Rural tourism: a risk factor for schistosomiasis transmission in Brazil

Mem Inst Oswaldo Cruz. 2010 Jul;105(4):537-40. doi: 10.1590/s0074-02762010000400032.

Abstract

This paper reports an outbreak of acute schistosomiasis among 38 tourists who rented a country house in the district of Igarapé, the metropolitan region of Belo Horizonte, Brazil, during a holiday period in 2006. A total number of 32 individuals were positive for Schistosoma mansoni. Results of stool examinations revealed individual S. mansoni egg counts per gram of faeces (epg) ranging from 4-768 epg with a geometric mean egg count of 45. The most frequent clinical symptoms were abdominal pain (78.1%), headache (75%), fever (65.6%), dry cough (65.2%) and both diarrhoea and asthenia (59.4%). A malacological survey of the area, where 22 specimens of Biomphalaria glabrata were collected, revealed three (13.6%) specimens eliminating Schistosoma cercariae. This investigation re-confirms a recently described pattern of schistosomiasis infection, resulting in the acute form of the disease and connected to rural tourism, which contributes to the spread of the disease among the middle-class and into non-endemic areas. The lack of specific knowledge about acute schistosomiasis among health services causes an increased number of unnecessary diagnostic procedures and delays in accurate diagnosis and treatment, resulting in considerable discomfort for the patients.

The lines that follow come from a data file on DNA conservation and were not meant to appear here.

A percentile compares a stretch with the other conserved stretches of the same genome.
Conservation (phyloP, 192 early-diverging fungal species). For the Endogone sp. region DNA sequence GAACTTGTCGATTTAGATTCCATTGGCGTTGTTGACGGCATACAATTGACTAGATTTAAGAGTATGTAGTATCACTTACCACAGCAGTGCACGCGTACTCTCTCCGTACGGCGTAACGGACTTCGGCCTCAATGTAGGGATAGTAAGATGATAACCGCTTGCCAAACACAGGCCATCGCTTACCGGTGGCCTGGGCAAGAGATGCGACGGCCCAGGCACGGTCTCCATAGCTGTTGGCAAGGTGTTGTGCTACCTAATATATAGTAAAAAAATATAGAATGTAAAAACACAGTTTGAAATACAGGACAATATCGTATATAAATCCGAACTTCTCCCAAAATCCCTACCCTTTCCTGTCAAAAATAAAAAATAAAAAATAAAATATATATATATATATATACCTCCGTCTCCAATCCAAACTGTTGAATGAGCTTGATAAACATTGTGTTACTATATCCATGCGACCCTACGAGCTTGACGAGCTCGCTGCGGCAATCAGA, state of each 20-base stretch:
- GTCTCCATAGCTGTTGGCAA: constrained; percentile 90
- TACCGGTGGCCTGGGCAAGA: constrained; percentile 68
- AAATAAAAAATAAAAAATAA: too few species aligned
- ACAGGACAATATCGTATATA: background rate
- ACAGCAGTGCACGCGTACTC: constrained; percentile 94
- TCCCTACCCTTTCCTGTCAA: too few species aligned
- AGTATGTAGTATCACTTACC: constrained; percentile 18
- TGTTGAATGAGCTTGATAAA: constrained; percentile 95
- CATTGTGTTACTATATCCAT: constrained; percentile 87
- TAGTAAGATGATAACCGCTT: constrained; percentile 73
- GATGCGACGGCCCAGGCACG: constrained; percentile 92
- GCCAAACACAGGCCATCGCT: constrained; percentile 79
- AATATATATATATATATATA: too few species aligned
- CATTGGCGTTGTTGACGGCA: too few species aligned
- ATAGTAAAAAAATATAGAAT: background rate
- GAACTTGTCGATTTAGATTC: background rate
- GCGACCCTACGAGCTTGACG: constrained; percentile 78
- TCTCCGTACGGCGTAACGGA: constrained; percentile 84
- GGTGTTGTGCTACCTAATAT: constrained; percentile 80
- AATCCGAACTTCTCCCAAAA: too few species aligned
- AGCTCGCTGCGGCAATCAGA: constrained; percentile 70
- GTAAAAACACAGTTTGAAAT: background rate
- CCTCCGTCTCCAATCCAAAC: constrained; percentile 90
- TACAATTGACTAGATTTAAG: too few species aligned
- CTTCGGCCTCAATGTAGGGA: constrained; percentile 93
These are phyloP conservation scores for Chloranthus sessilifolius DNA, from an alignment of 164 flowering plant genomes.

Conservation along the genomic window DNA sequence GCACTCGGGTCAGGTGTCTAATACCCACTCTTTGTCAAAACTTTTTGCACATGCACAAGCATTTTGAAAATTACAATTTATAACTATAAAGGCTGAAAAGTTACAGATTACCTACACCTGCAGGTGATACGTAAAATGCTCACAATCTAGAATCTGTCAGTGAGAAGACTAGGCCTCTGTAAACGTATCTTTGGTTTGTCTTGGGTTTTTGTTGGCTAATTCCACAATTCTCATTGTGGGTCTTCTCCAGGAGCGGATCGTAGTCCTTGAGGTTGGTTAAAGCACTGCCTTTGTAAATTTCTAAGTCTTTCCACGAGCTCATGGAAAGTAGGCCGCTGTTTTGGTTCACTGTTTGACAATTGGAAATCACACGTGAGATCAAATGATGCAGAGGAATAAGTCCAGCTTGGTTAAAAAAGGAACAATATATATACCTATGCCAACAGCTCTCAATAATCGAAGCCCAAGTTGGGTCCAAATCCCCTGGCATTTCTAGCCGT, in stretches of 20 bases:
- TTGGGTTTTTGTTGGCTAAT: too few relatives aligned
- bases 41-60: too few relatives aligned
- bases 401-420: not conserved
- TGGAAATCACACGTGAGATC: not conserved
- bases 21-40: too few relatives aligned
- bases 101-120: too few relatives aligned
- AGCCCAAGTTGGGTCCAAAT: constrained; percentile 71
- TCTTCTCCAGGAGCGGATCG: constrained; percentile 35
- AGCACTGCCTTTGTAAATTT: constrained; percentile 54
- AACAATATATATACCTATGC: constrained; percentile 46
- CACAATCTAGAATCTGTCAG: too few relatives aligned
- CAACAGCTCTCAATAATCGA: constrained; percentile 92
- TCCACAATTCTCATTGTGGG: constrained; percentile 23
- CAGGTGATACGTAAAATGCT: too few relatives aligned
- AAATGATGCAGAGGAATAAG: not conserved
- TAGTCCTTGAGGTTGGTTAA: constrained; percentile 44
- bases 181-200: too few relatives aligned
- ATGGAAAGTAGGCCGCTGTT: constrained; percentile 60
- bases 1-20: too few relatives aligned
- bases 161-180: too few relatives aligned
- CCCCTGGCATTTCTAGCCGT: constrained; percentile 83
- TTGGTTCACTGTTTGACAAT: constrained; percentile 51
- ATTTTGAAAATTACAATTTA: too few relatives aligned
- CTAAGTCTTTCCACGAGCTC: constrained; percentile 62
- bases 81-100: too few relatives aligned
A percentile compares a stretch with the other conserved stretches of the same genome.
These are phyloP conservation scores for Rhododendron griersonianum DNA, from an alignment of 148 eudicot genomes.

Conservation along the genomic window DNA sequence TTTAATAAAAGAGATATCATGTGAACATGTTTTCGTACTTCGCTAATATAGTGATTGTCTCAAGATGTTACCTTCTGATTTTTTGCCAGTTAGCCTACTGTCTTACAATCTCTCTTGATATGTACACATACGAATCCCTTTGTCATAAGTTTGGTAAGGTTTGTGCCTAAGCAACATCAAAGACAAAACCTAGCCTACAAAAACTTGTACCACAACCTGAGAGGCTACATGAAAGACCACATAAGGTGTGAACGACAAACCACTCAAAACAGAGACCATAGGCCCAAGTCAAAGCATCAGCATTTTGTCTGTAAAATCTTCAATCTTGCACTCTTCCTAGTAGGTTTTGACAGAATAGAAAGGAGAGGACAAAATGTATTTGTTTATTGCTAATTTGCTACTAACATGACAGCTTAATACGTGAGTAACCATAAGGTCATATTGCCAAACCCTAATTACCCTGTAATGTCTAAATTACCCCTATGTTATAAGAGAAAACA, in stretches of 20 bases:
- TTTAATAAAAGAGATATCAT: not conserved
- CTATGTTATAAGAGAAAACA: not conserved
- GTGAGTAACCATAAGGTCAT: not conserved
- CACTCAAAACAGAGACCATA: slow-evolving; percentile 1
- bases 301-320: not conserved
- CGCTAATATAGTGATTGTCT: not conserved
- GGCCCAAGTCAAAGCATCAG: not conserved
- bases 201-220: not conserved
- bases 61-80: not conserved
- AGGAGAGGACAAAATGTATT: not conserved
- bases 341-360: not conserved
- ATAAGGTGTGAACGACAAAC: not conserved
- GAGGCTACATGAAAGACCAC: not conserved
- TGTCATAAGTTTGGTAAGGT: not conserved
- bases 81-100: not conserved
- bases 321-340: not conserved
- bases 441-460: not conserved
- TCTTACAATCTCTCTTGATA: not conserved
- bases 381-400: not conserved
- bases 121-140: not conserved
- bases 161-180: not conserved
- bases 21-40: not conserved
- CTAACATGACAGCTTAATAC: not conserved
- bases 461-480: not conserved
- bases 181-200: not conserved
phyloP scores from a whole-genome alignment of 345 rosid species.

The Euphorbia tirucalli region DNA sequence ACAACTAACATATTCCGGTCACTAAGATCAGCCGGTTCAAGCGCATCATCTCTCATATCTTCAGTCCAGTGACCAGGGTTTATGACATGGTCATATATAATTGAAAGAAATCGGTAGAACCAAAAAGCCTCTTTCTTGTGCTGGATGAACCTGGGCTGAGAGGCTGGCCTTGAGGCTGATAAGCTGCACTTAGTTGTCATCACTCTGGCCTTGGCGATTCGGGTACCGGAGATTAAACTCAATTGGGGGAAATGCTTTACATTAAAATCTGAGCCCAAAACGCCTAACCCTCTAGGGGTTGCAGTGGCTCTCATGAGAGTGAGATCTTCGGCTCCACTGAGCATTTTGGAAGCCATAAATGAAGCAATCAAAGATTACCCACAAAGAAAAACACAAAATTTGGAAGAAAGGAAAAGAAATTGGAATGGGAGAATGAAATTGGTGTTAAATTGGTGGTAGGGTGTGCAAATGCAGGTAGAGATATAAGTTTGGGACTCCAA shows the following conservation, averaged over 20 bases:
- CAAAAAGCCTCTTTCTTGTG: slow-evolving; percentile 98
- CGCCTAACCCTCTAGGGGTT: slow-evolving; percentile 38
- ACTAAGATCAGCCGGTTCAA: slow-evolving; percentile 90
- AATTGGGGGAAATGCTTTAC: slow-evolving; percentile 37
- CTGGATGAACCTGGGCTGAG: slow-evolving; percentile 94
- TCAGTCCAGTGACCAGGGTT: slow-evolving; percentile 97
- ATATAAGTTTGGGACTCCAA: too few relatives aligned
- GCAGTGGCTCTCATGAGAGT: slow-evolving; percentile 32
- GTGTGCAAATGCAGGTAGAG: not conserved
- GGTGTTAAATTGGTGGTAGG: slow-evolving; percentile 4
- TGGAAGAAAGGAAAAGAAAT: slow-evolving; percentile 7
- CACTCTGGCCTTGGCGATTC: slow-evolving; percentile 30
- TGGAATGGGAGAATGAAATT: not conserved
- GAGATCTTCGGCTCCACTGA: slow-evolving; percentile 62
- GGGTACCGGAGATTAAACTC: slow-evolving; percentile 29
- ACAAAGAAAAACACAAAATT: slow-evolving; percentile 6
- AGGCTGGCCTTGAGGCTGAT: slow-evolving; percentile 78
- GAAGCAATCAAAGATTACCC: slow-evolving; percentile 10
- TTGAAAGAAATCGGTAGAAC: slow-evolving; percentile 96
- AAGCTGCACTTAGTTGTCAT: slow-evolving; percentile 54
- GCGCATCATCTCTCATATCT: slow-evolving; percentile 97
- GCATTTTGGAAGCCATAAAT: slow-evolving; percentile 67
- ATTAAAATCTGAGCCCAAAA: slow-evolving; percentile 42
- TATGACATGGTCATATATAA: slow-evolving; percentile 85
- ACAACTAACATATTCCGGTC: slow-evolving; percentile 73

Publication types

  • Research Support, Non-U.S. Gov't

MeSH terms

  • Acute Disease
  • Adolescent
  • Adult
  • Aged
  • Animals
  • Biomphalaria / parasitology
  • Brazil / epidemiology
  • Child
  • Child, Preschool
  • Disease Outbreaks*
  • Feces / parasitology*
  • Female
  • Humans
  • Infant
  • Male
  • Middle Aged
  • Parasite Egg Count
  • Schistosoma mansoni / isolation & purification*
  • Schistosomiasis mansoni / diagnosis
  • Schistosomiasis mansoni / epidemiology
  • Schistosomiasis mansoni / transmission*
  • Travel*
  • Young Adult